Republicans and Democrats are clinging to the supposed lessons of the Karen Handel victory over Jon Ossoff in Georgia’s 6th Congressional District. The first thing both sides should realize is we are in a season when lessons have a short life.
So if it is wise to know what we do not know, let’s measure the burst of reaction to this election against some broader possibilities.
First, Republicans are suddenly happy to say the vote was indeed a referendum on Donald Trump, a prospect they would have rejected if Handel had lost. But it is a large leap to conclude that her 52 percent vote total equals a 52 percent approval for Trump districtwide. It’s probably also true that more than half of voters did not wish to send a Democrat to Congress who would have joined the quixotic Nancy Pelosi quest to cobble together an impeachment effort.
And in many districts in the 2018 elections, that may be all Trump needs — voters who might not love his policies or his style, but are sufficiently tolerant of him to fend off the dog-and-pony show that would surely begin if Democrats were to regain the majority.
Because make no mistake, today’s Democrat power structure is not driven to merely oppose Trump on immigration, taxes, national security and climate policies; it lives to destroy him, presidentially and personally. The American left wants regime change, and it doesn’t want to wait for the 2021 inauguration.
Is that seething hatred for Trump a winning strategy for winning seats in Congress? The Ossoff case offers no clue. As Democrats go, he was uncommonly restrained in his criticism of the president, offering policy positions that suggested a moderate stance designed to win over affluent, educated suburban voters.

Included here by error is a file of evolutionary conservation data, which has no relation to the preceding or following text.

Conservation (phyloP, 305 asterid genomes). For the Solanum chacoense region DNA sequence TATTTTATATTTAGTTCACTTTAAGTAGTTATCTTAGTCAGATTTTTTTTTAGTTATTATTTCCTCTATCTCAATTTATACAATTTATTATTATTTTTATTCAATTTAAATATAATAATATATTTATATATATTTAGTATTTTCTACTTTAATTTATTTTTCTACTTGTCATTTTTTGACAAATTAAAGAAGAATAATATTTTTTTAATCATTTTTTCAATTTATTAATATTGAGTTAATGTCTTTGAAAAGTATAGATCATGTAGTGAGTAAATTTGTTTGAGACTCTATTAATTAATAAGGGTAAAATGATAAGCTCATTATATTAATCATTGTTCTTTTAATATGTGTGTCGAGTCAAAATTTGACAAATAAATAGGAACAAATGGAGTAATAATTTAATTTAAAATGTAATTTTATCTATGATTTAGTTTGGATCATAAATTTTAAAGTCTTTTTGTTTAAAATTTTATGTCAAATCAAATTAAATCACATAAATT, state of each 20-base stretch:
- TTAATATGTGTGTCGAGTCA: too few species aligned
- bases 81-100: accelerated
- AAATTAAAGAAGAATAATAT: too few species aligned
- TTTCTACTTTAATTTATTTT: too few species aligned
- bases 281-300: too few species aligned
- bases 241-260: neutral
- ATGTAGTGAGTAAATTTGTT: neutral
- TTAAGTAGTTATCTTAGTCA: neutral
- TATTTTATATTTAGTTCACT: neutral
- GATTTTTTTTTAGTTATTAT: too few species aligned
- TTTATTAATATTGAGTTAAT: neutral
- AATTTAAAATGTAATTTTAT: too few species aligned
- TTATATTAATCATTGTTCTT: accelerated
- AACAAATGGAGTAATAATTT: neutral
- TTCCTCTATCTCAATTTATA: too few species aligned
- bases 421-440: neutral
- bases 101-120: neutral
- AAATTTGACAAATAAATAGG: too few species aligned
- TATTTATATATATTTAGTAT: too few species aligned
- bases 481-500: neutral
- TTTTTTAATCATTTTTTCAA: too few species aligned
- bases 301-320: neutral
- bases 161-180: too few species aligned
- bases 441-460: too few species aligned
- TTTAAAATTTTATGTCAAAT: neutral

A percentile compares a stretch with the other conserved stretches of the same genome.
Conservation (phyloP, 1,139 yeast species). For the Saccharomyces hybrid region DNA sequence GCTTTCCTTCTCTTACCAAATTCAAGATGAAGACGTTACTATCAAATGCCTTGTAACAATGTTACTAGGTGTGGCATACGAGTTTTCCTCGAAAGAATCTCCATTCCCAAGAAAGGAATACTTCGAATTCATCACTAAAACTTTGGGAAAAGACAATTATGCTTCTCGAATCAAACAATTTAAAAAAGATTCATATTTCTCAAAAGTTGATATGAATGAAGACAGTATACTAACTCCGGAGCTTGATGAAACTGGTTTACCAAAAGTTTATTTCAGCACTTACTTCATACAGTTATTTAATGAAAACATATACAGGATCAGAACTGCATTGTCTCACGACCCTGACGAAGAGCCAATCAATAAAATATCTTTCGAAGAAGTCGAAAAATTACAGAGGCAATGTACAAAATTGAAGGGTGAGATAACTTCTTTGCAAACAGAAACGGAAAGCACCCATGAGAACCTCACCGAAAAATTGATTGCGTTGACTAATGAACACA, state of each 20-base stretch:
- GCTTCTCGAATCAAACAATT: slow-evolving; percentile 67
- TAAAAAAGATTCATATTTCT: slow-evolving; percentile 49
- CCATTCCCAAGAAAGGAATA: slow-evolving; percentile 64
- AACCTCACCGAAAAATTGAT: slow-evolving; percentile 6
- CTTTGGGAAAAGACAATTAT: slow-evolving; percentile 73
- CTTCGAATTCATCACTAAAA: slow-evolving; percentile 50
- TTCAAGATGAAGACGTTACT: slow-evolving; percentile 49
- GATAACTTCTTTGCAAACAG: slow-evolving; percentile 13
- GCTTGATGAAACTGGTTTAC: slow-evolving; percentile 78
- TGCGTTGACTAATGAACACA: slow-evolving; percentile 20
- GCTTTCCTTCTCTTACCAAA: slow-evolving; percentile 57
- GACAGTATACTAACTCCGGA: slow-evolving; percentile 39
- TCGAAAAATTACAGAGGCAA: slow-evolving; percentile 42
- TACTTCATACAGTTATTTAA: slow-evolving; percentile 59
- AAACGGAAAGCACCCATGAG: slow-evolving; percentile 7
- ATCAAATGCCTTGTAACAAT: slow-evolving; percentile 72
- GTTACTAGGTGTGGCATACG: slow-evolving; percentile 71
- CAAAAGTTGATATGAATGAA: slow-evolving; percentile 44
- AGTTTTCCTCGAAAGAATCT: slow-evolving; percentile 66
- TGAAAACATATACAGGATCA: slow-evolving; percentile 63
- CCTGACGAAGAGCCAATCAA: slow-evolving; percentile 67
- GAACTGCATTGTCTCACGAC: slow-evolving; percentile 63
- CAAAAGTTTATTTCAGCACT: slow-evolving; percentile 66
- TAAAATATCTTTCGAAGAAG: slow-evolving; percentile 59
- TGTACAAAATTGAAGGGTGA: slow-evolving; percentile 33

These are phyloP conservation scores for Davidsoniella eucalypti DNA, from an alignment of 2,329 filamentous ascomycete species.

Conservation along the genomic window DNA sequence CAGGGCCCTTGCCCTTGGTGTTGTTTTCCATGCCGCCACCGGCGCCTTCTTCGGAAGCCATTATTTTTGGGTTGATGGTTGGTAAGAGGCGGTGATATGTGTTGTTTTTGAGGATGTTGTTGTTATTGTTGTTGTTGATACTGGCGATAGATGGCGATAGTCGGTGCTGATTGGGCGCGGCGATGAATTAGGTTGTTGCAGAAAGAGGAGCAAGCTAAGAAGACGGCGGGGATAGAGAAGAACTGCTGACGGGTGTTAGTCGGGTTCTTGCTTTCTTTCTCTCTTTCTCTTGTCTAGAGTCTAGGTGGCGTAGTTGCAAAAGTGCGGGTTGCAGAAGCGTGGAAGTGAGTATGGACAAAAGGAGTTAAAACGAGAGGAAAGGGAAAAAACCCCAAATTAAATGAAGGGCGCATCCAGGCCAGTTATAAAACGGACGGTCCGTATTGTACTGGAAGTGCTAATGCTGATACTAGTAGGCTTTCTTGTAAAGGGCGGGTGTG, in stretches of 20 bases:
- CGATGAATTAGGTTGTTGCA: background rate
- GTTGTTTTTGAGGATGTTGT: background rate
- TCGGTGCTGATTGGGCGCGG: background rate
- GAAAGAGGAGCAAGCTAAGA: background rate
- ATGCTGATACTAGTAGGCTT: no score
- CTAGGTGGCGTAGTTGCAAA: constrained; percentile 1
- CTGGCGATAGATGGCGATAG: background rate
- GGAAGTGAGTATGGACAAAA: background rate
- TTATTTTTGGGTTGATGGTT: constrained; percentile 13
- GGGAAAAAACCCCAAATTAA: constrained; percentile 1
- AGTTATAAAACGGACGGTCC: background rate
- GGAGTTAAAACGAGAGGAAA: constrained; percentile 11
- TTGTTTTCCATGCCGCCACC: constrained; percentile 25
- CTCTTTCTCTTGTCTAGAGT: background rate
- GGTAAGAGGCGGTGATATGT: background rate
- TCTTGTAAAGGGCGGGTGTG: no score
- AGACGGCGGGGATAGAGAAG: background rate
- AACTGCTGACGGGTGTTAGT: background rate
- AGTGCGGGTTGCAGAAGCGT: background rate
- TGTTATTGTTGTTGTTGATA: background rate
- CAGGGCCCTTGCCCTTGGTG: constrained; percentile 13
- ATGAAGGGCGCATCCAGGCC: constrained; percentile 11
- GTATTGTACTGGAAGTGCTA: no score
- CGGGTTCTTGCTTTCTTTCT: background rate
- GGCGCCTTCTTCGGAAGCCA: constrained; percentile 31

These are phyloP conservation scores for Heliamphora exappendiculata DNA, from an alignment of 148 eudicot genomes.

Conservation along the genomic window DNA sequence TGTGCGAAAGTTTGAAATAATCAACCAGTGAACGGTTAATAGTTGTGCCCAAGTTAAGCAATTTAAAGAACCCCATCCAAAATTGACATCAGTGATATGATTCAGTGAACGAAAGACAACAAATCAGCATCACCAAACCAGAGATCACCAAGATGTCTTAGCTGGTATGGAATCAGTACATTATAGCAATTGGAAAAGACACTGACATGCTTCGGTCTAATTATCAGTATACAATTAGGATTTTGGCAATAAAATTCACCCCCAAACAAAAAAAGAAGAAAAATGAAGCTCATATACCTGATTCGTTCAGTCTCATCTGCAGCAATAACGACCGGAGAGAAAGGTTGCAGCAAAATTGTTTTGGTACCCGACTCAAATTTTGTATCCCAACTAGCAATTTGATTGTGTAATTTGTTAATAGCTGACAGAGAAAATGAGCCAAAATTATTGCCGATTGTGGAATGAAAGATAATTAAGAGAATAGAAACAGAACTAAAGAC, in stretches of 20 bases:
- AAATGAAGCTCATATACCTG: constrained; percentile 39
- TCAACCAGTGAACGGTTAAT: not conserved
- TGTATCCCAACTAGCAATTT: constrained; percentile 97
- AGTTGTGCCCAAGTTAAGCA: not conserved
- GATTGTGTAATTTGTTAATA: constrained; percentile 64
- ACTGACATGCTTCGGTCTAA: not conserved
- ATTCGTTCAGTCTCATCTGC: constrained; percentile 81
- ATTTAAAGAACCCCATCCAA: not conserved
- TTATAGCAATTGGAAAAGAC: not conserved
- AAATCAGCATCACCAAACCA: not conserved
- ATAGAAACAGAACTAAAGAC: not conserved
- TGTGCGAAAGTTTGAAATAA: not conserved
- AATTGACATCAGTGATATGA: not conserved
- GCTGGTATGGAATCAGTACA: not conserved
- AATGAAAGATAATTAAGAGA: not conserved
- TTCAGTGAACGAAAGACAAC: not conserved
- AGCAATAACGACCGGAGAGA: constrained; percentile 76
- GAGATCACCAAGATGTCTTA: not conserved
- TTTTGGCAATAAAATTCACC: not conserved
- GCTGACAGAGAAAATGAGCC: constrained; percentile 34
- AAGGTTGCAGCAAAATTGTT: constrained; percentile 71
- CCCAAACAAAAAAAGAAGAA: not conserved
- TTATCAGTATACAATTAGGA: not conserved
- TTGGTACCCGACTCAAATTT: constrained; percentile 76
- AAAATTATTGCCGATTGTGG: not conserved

It didn’t work. Democrat strategists are wondering if they might have had better success with a sharper attack on Trump and a more liberal candidate, creating sharper lines of distinction.
They might have. The buzz is that one of Ossoff’s big obstacles was his failure to be sufficiently compelling. The centrist vote tends to lean Republican in Republican districts, especially the ones that have handed out GOP victories since the Jimmy Carter presidency.
Atlanta Journal-Constitution political reporter Greg Bluestein says he thinks Ossoff will challenge the incumbent Handel in a campaign that would have to gear up very soon for primaries less than a year away.
Don’t bet on it. If he couldn’t crack an open seat, it is unlikely he will bring the skillset to defeat an incumbent. He may even face skepticism among Democrats, who will apply the eternally unforgiving test question common to all politics: What happened in your last race? Bitter memories will be fresh.
Democrats have a larger problem. If Handel’s win was a referendum on Trump, Ossoff’s loss was surely a referendum on House Minority Leader Nancy Pelosi. Handel supporters deftly placed Pelosi around Ossoff’s neck in a barrage of ads designed to stain him with her stratospheric negatives among Republicans. Democrat hopefuls cannot be looking forward to the same fate across hundreds of districts next November.
So yes, the Georgia vote was a dodged bullet for Republicans and a gut-punch for Democrats. But many news cycles lie between this week’s instant analysis and the mid-terms. By then, will Trump free himself from the annoying and presently empty Russia scandals, perhaps even putting some points on the board in terms of legislative accomplishments? Or will the Russia fantasies sprout actual evidence, paralyzing his entire agenda?
That question will matter far more next year than any microanalysis of the Georgia result.
Mark Davis is a radio host in north Texas and a columnist for The Dallas Morning News.